In this step-by-step guide, you’ll learn how to make your own CBD balm at home and how to choose the best ingredients for pain relief.
Proper storage is essential to maintain your CBD balm. “The balm needs to be stored in a container that will neither interact with the product nor allow heat or light in to degrade it,” Bone stated.
Making a pain relief balm involves the same exact steps listed above for a basic CBD balm. The only difference is that you can add certain ingredients reputed to have pain-relieving properties.
CBD balms custom-made for pain relief may offer skin-soothing benefits for psoriasis and eczema thanks to the moisturizing carrier oils employed in the recipe.
CBD balms, also called CBD salves, have become popular supplemental treatments for muscle pain, inflammation, and skin conditions. Photo by: Gina Coleman/Weedmaps
Your cannabis salve won’t last forever, but storing it in a cool, dark place will help preserve its longevity. Just rub salve on the affected area, and sit back and relax while the activated THC works magic on your aches and pains.
If you’re not sure what containers to use, many containers used for cannabis flower can also be used for topicals and lotions. Our personal favorite is the classic 4 oz. glass canning jar, easily bought in bulk and useful for a number of purposes.
Making your own cannabis-infused topical lotions and salves is not as difficult as you might think. If you’ve ever made cannabis-infused butter or oil, the recipe is remarkably similar and can be used in a variety of ways.
How to make a cannabis-infused lotion or cream
Infused lotions, salves, or balms are a great item to keep on hand as they have been shown to provide immense relief from chronic or acute localized pain. Because topicals are applied directly to the skin, they won’t get you high, which means they’re a great pain reliever to use at work or during the day when you can’t responsibly consume cannabis to relieve painful symptoms.
Keep in mind that your lotion will still be fairly thick, so we don’t recommend trying to put it in a lotion pump.
You can also add essential oils to your mixture–we recommend lavender, peppermint, or tea tree oils. Just a few drops will do.
After 25 minutes, remove from heat and pour the mixture through a cheesecloth into the jar. Set aside.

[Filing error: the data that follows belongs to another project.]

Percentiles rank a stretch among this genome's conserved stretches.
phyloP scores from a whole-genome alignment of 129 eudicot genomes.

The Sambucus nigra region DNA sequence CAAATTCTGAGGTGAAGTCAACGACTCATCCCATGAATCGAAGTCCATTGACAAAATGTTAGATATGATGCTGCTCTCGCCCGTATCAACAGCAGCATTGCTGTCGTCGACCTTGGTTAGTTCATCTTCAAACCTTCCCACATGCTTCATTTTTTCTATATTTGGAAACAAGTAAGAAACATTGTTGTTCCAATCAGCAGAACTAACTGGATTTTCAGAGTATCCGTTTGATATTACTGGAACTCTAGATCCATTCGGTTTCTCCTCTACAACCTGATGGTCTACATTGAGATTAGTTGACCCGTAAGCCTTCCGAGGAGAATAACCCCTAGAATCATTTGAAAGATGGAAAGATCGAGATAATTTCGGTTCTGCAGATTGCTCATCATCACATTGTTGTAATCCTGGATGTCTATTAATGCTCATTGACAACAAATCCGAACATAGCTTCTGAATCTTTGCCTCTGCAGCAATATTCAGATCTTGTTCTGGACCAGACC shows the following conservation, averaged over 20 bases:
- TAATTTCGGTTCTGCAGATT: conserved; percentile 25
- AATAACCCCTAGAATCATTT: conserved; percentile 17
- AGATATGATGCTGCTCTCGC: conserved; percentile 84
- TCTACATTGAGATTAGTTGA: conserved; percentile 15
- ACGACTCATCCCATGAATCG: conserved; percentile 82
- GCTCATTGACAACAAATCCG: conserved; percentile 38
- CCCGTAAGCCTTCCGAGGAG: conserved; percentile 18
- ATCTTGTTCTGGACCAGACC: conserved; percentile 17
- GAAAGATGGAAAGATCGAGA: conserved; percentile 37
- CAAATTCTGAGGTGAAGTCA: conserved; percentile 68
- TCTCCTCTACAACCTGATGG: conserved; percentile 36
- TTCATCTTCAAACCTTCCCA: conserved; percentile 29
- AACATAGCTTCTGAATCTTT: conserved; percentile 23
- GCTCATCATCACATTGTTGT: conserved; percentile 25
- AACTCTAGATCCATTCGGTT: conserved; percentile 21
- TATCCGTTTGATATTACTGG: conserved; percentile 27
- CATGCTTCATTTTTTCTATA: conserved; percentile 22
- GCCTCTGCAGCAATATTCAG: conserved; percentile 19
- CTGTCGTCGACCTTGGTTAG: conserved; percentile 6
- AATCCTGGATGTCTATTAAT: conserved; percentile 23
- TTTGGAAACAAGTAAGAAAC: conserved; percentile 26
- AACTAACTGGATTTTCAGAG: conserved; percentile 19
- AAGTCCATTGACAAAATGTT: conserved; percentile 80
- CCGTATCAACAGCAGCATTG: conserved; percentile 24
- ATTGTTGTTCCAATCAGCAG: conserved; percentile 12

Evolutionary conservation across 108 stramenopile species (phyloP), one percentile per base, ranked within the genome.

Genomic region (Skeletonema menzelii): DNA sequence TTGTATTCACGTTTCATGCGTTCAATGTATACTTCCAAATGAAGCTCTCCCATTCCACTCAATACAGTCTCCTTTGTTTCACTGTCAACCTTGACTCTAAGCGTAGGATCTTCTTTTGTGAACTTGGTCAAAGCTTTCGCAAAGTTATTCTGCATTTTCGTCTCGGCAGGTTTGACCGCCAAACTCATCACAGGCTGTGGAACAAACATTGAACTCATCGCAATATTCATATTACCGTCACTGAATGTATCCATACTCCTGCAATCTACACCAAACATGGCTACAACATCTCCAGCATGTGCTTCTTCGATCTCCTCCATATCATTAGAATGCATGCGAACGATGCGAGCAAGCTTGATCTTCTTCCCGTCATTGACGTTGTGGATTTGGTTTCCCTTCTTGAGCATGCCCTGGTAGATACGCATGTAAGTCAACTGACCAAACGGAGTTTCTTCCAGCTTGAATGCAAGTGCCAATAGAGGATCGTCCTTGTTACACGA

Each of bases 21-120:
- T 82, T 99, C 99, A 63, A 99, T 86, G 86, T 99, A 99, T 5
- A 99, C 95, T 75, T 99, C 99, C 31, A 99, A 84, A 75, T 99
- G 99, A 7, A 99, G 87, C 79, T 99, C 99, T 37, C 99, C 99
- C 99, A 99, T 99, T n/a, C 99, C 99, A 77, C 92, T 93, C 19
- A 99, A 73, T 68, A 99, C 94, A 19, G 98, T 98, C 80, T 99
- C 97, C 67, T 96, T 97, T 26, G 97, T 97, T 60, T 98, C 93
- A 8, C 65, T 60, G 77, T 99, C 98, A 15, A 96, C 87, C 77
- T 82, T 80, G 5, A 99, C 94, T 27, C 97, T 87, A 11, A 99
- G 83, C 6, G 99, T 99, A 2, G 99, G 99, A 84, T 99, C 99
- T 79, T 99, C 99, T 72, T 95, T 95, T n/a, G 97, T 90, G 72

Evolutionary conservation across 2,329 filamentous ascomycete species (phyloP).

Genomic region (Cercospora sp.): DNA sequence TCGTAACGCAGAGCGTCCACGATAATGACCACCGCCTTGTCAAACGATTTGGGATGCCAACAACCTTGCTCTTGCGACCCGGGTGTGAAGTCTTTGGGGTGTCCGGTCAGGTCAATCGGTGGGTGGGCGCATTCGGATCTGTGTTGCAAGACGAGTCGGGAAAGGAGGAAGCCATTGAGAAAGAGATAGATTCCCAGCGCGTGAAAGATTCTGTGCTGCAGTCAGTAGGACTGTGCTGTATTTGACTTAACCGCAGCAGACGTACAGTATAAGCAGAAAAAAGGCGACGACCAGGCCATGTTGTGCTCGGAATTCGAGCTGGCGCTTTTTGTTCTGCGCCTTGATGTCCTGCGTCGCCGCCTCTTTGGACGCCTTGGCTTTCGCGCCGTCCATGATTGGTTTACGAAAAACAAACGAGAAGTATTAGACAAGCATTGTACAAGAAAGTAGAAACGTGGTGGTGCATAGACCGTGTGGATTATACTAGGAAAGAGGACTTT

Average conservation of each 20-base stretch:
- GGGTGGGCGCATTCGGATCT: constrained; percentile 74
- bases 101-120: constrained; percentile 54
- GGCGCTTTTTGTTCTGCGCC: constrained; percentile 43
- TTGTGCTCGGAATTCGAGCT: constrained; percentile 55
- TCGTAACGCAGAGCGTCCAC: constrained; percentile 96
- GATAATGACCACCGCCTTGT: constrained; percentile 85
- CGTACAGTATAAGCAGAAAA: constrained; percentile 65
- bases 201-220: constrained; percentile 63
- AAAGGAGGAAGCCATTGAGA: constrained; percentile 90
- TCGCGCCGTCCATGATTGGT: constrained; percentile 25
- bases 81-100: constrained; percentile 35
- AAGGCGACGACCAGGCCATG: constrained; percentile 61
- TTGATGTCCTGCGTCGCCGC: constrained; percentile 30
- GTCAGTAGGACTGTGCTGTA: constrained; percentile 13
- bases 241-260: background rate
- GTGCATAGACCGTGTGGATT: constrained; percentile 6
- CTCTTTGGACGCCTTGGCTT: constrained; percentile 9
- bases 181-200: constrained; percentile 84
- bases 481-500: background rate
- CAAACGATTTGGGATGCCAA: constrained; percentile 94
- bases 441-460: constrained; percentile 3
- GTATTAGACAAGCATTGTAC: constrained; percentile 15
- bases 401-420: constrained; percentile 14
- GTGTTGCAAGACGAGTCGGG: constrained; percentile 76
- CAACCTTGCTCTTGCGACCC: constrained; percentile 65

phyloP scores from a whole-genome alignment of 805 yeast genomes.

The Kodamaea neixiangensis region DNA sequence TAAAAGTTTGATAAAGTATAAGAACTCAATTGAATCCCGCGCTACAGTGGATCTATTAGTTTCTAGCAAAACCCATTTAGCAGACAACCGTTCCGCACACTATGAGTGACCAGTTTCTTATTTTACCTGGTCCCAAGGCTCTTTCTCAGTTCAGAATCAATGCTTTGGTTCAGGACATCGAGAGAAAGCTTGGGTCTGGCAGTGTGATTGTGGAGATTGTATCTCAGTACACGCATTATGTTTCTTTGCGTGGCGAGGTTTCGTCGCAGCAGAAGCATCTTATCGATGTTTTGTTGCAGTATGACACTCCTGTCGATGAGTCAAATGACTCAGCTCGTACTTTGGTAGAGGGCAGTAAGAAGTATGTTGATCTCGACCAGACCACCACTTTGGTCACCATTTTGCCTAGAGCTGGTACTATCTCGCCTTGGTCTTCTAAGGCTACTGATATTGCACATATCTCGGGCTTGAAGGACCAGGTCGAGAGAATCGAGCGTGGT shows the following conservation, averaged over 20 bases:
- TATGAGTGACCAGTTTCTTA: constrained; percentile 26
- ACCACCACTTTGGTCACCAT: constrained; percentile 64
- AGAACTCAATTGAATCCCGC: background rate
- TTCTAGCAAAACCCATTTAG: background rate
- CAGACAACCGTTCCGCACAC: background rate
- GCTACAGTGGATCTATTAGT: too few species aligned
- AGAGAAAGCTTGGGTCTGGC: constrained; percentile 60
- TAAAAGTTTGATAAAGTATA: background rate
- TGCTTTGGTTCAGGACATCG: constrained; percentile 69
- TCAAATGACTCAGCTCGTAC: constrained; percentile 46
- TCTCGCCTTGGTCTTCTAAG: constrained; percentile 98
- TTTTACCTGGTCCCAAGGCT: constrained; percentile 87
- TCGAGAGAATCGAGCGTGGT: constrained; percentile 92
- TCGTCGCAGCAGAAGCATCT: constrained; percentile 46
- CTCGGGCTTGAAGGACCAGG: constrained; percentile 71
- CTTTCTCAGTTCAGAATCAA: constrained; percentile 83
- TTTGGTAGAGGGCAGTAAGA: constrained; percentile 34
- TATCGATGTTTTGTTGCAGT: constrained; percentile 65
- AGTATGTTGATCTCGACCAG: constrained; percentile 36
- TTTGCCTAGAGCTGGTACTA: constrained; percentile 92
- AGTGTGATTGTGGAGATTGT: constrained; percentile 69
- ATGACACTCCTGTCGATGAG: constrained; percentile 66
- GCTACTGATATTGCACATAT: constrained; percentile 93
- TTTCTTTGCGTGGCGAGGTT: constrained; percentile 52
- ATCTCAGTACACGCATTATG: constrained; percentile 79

Just like the last step, we want to avoid excessively heating the cannabis oil in order to preserve cannabinoids. If you happen to be using solidified cannabis-infused coconut oil that you previously made, I highly suggest mixing everything in a double-boiler once again (since you’ll need to heat it longer and hotter to re-melt your oil).
Considering all of this, we like to use both decarbed and raw organic cannabis (containing both THC and CBD) to create a full-spectrum, well-rounded, ultra-healing finished product.
If you haven’t done so already, the first step is to decarboxylate the cannabis you intend to use in this salve recipe. Or at least some of it, if you want to also use some raw material.
Steps to Make Cannabis-Infused Oil:
I hope you found this tutorial to be useful, interesting, and informative! I also hope that it helps you soothe your trouble spots, whatever those may be. Finally, please remember to heed caution depending on your local laws, and always be careful with your cannabis products around curious kiddos or pets.
Cannabis salve is stellar at relieving many ailments! First of all, coconut oil and olive oil are extremely nourishing on their own – so you’re going to get plenty of moisture from your salve to heal dry, cracked, or otherwise irritated skin. If you add a few drops of essential oils to your salve, you’ll also get the benefit of aromatherapy.
Grind or tear up the cannabis into fairly small pieces. Spread it evenly on a baking sheet, and heat it in the oven on 250°F for 25-30 minutes. Easy, right?
Note: Sometimes, the surface of the salve may crack just a little bit as it cools. See the photos below. I have found that salve in our 2-ounce glass containers don’t crack, but larger volumes may. This is really only an aesthetic “issue” if you care. Personally, I don’t mind. It disappears as soon as you begin to dig in and use it!